The gray bars of Figure 1 show the effect on the quantity, where the darker shades indicate the subsidy period. Consistent with the overall reported increase in volume, we find that about 70% more e-bikes were sold during the subsidy period. We also use the SEPA survey, which asked people to evaluate the importance of subsidies and found that about two-thirds of consumers would not buy an e-bike without a subsidy.

Replacement from driving

For the final part of the analysis, we need driving behavior data before and after buying an e-bike. Travel behavior data is available in the SEPA survey. We find meaningful changes in driving behavior. About two-thirds of our sample reports use some amount of car to travel before buying an e-bike, and more than half use it on a daily basis. After purchasing e-bikes, only 4% continue to use cars every day and 54% use cars less frequently (in this next group, 23% stop using cars completely for commuting). The change in driving behavior is more pronounced than other modes of transport such as regular biking or public transport. Interestingly, we found that subsidy pick-ups were relatively large in less populated areas and not in larger cities.

Carbon reduction

For the final part of the analysis, we put our results together. The average cost per unit for the subsidy is about $ 500, but since it is also given to additional users, it increases to $ 766 per additional unit sold. Changed driving behavior data allows us to calculate the average reduction in car usage for additional users. Multiplying the average lifespan of an e-bike and considering the carbon footprint of the e-bike, we see an average total carbon reduction of 1.3 tons per additional e-bike. To break down to $ 766, the social cost of carbon would have to be between $ 600 per ton, far from the $ 50 to $ 100 estimate often discussed by economists (Nordhaus 2017). The bottom line is that e-bike subsidies cannot be justified on the basis of the social costs of carbon alone.


Our estimates do not include the potential side effects responsible for reduced traffic congestion, driving safety, improved health effects, or peer impact and increased rates of adoption. Subsidies in big cities speak out against an inconsistent pick-up subsidy as an effective tool to reduce congestion. Driving safety and health are not only difficult to measure, but can go both ways. Drivers make up 42% of our additional user sample. For them, driving safety may be reduced, although their overall health is positive. There are signs that the adoption rate is increasing. Although Figure 1 shows the slowdown in direct purchases after subsidies, sales grow faster in subsequent times. Counterfactual is difficult to estimate, but an increased conversion rate as a result of subsidies may be an important motivation for subsidies that have not entered our calculations.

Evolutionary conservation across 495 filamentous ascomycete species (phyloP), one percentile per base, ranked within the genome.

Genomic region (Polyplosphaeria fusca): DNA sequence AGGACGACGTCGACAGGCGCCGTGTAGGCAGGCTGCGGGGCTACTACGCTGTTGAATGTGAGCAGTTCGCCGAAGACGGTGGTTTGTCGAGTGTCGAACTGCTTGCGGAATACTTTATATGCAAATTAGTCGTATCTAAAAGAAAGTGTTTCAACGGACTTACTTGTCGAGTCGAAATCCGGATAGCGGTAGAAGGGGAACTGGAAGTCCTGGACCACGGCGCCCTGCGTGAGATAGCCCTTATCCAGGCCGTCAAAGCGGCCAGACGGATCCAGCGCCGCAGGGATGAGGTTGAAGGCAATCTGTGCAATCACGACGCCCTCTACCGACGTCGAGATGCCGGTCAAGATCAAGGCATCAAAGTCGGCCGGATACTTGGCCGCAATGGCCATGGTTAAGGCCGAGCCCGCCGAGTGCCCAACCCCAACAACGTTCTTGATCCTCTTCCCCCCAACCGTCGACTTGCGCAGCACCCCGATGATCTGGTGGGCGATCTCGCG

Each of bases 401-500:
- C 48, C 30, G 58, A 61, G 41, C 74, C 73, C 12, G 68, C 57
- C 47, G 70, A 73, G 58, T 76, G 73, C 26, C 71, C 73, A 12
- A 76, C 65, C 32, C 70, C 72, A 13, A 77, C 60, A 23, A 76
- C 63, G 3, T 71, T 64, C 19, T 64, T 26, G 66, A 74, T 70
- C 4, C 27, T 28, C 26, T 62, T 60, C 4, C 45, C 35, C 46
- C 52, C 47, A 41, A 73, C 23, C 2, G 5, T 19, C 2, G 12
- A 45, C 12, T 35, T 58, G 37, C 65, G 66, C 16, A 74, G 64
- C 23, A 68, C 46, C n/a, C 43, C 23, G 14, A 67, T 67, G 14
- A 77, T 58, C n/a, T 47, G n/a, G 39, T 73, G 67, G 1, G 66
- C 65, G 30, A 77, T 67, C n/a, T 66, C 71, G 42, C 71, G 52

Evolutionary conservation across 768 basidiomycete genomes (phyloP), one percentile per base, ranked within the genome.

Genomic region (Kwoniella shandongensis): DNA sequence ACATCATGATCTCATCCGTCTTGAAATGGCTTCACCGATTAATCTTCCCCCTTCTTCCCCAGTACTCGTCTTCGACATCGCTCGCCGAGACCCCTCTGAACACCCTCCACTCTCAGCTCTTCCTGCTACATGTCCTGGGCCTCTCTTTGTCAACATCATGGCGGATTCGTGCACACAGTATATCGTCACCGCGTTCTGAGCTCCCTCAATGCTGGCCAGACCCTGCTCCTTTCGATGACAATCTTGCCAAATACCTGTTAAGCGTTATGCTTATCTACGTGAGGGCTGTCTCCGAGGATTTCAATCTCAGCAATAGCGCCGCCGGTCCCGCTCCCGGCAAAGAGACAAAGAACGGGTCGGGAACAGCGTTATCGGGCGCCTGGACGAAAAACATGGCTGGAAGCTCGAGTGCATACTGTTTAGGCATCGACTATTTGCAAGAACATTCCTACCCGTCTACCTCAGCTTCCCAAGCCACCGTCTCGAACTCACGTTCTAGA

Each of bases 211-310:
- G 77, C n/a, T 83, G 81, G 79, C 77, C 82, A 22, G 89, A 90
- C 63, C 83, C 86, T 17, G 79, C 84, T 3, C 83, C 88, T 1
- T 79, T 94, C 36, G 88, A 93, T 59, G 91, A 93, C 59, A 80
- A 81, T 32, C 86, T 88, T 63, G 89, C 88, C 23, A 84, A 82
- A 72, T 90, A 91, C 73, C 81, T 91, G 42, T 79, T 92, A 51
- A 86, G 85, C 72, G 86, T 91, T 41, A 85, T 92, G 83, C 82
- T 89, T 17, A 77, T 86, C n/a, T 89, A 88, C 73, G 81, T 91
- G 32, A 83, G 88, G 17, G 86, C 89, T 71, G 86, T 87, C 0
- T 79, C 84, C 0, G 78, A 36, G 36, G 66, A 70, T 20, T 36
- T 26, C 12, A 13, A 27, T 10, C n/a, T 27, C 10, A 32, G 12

We document a relatively large gap between costs and benefits based on carbon emissions emissions and leave it to future research to incorporate these other social benefits into the analysis.


Anderson, A & H Hong (2022), “The Beneficial Impact of Electric Bike Subsidies: Evidence from Sweden”, NBER Working Paper w29913.

Bumhauer, J. and L. W. Davis (2014), “A Reliable Method for Measuring Inframerginal Participation in Energy Efficiency Programs”, Journal of Public Economics 113: 67-79.

Holland, S. E. Mansour, N. Mueller and A. Yates (2015), “Analyzing the Environmental Benefits of Driving Electric Vehicles”,, 09 August.

Joskow, PL, and DB Marron (1992), “What Does a Negative Really Cost? Evidence from the utility preservation program “, The Energy Journal 13 (4).

Nordhaus, WD (2017), “Reconsidering Social Costs of Carbon”, Proceedings of the National Academy of Sciences 114 (7): 1518-1523.